In 1936 the Ralph Brocklebank was chosen as the official director’s launch. Early that summer she was given a radical refit and her name changed to that of the ship canal’s founding father and first MSCC chairman, Daniel Adamson.
Her technical upgrade was a straightforward case of making her ‘fit for purpose’. The wheelhouse and bridge were raised and she acquired a new upper deck and two saloons, making her taller and more ‘top heavy’ than the other tugs. The story of the renovation of the interiors, however, is more intriguing. The directors had requested a ‘roomy and artistic effect’ and local companies were invited to come up with designs for the remodelling.
Furniture makers Waring & Gillow of Bold Street, Liverpool, were consulted about the interior design and decor. But in the end the contract went to rival Bold Street firm Heaton Tabb & Co. This company was a wholly owned subsidiary of the Belfast shipbuilders Harland & Wolff Ltd, and as such had experience of fitting out the interiors of some of the grandest Atlantic liners in the world.
The proposed new interiors had the languid lines and pastel colours of the early 20th century art nouveau style, in keeping with many of the popular liners of the day. However, when the refitted tug was revealed in May 1936, the Heaton Tabb interiors were startlingly different from the original proposals.
The art nouveau design was never created. Instead, the newly renovated Ralph Brocklebank boasted the clean bold lines, geometric patterns and block colours of the unapologetically modern Art Deco style. The interior of the tug was now a miniature version of one of the newer generation of Atlantic liners, such as the stylish French ocean liner SS Normandie or Liverpool’s own magnificent Cunard-White Star flagship RMS Queen Mary. Somewhere along the line there had been a sudden change of heart, and thoroughly modern Art Deco had well and truly supplanted the pleasing but somewhat passé art nouveau style.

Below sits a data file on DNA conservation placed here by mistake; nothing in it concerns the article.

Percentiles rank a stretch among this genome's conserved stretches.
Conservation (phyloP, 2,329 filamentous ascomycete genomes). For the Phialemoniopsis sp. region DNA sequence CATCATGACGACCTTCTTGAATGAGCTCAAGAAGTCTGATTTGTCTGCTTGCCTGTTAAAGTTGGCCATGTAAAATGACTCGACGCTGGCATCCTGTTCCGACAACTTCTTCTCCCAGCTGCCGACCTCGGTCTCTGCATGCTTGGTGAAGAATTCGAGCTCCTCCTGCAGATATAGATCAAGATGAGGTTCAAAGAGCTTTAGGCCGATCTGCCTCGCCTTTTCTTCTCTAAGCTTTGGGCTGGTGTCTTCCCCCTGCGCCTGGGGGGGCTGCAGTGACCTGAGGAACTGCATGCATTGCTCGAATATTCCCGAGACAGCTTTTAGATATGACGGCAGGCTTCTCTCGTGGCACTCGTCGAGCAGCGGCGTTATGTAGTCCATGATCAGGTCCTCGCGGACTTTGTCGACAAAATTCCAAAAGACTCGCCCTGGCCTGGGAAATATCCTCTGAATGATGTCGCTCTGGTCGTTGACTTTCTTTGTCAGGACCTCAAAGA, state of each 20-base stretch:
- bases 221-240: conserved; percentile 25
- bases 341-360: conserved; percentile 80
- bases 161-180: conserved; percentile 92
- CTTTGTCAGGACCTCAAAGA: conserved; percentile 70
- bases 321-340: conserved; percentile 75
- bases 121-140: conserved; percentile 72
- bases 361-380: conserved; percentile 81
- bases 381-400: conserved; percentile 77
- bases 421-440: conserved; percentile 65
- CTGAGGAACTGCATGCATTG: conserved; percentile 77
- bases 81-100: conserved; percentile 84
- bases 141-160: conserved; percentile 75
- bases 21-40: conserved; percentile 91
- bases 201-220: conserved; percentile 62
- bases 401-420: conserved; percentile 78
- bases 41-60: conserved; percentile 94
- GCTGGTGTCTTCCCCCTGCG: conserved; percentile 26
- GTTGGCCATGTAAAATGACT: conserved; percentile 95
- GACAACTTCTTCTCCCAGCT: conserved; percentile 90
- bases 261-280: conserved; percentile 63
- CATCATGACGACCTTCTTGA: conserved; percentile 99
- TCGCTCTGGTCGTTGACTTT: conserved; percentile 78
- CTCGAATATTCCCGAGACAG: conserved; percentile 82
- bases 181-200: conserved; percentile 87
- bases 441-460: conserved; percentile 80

After a trial run to Runcorn in the middle of May 1936, the Ralph Brocklebank was officially renamed the Daniel Adamson. Visitors were now protected from the elements and in the snug but stylish lower saloon perhaps even able to imagine themselves in the cocktail bar of a glamorous ocean liner.
WW2 brought economic and social changes, and steam power was being slowly superseded by diesel. The stalwart tug sailed on in her dual role through the post-war years, entertaining more distinguished guests, including military leades, princes and premiers, but by the 1960s her towing duties became less frequent.
Though still in demand for hospitality, she was now seen as a valued tradition rather than an integral part of the working life of the ship canal. The Daniel Adamson’s decline also mirrored the ship canal’s demise: the new generation of supertankers could not easily or quickly reach Manchester Docks. Once containerisation became widespread, Manchester Docks could not compete and they closed in 1982.
The octogenarian tug was nearing the end of her era. In late 1984 the MSCC decided to withdraw her from service. She overwintered at Runcorn, her future uncertain until arrangements were made to move her to Ellesmere Port Boat Museum. Eventually, on 5th March 1986, the MSCC tug Victory towed the venerable Daniel Adamson to Ellesmere Port, the very place where she had started her working life eighty-three years before.